PacWest Bancorp in San Diego has sold off a significant portion of its troubled loans at a steep discount in an attempt to refocus on growth.
The $5.3 billion-asset company announced Wednesday that it sold 61 of its problem loans, totaling $323.6 million, for $200.6 million, or about 62 cents on the dollar. (The buyer was not identified.) PacWest expects to take a $41 million after-tax loss on the sale.
The loans included classified loans as well as those that had moved into nonaccrual status. Construction and commercial real estate loans made up the bulk of the loans sold. Based on fourth-quarter data, the sale will cause PacWest's nonaccrual loans to drop by 46%, to $129.6 million, making up 3.83% of total loans.
Matt Wagner, PacWest's chief executive, said in a press release that while the sale does not solve the company's credit problems, it provides an opportunity to concentrate more on growth.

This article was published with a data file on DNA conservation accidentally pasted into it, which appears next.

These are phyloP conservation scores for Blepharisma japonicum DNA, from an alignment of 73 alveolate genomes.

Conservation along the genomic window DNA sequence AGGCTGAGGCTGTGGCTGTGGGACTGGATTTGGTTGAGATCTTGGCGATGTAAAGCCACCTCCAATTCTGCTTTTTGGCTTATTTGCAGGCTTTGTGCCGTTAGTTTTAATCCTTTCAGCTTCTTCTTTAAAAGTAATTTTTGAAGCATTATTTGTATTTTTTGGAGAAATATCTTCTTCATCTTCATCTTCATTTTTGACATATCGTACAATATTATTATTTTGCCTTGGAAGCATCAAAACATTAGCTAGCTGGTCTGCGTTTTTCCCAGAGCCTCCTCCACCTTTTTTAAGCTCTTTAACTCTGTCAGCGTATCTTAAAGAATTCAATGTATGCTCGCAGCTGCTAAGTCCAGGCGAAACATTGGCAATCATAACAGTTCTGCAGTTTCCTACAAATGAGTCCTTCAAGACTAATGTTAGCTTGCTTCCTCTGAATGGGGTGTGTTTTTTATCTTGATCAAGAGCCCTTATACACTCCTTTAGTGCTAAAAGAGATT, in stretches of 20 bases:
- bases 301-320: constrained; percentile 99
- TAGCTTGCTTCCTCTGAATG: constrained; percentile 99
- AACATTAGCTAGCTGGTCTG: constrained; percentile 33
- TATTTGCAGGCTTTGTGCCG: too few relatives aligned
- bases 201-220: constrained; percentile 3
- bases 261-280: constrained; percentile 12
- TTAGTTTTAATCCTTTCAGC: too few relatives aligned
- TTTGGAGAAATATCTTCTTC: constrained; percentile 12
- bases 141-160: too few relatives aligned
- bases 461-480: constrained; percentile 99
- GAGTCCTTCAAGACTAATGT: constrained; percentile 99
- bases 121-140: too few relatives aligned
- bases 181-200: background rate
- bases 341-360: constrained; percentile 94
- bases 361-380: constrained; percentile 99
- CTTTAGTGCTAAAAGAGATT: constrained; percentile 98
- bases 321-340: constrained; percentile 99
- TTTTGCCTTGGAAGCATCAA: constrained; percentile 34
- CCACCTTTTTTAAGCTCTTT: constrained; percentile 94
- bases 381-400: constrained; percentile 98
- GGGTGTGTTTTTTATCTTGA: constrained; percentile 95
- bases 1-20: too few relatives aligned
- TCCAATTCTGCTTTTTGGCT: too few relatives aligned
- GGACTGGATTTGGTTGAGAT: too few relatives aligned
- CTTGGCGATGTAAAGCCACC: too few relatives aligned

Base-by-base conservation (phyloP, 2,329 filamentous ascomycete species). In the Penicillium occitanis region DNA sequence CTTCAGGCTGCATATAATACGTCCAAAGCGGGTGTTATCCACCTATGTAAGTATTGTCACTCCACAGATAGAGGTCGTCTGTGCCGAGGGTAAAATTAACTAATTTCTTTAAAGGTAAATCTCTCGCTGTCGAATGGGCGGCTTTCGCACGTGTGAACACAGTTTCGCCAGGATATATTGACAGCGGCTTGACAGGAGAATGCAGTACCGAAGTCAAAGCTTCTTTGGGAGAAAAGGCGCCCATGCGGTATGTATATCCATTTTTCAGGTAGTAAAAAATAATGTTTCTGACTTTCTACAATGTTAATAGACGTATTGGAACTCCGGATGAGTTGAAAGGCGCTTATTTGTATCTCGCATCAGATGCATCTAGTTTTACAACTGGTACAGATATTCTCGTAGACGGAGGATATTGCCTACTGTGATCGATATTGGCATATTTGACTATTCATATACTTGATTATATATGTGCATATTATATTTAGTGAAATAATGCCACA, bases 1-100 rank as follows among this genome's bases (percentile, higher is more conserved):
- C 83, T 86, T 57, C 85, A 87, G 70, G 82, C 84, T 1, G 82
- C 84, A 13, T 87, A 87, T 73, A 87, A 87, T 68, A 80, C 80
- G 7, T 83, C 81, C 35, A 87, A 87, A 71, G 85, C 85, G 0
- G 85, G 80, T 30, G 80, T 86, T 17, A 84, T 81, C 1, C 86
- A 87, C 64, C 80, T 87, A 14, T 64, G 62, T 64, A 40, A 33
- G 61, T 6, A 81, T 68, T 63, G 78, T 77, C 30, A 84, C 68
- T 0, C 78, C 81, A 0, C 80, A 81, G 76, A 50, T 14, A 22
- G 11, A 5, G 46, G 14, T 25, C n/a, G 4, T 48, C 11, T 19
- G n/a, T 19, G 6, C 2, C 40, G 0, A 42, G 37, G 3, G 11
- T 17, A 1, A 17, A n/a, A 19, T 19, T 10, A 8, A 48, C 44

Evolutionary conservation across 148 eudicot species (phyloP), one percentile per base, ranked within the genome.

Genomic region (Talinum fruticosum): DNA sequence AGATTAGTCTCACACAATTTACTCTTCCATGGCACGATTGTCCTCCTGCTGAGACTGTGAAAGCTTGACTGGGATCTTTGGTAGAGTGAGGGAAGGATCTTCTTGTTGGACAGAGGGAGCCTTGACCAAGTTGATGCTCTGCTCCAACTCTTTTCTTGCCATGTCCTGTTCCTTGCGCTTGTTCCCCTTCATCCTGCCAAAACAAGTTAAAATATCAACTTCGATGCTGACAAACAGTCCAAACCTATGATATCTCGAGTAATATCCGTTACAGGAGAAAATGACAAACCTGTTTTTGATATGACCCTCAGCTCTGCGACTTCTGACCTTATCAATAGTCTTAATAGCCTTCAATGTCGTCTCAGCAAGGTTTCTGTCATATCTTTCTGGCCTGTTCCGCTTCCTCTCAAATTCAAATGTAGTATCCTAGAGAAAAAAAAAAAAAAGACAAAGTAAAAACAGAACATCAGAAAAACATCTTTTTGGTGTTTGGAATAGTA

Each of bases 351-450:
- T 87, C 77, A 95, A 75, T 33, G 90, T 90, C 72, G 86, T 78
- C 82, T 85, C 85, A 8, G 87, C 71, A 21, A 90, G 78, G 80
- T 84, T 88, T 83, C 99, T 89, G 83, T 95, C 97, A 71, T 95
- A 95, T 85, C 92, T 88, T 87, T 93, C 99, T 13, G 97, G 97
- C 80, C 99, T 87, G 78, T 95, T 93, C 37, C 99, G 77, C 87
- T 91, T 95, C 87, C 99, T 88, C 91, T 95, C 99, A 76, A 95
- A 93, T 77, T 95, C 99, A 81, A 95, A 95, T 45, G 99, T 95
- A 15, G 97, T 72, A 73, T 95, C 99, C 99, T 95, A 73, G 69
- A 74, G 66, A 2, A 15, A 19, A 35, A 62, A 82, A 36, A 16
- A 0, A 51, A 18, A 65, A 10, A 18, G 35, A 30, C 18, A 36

"Our existing loan portfolio is subject to uncertainty and volatility given the fragile economic environment," Wagner said. "Without these problem loans, however … we believe PacWest is well positioned to grow."
Aaron James Deer, an analyst with Sandler O'Neill & Partners LP, said that despite the loss PacWest will take, it has enough capital to pursue a growth strategy.
He said PacWest would have a tangible common equity ratio of 8.2%, well above the 6% generally considered healthy for bank companies. PacWest has brokered two deals with the Federal Deposit Insurance Corp. for failed banks. Deer said he could see PacWest pursuing several similar deals.
"This really clears the way for them to really focus on their strategy," Deer said.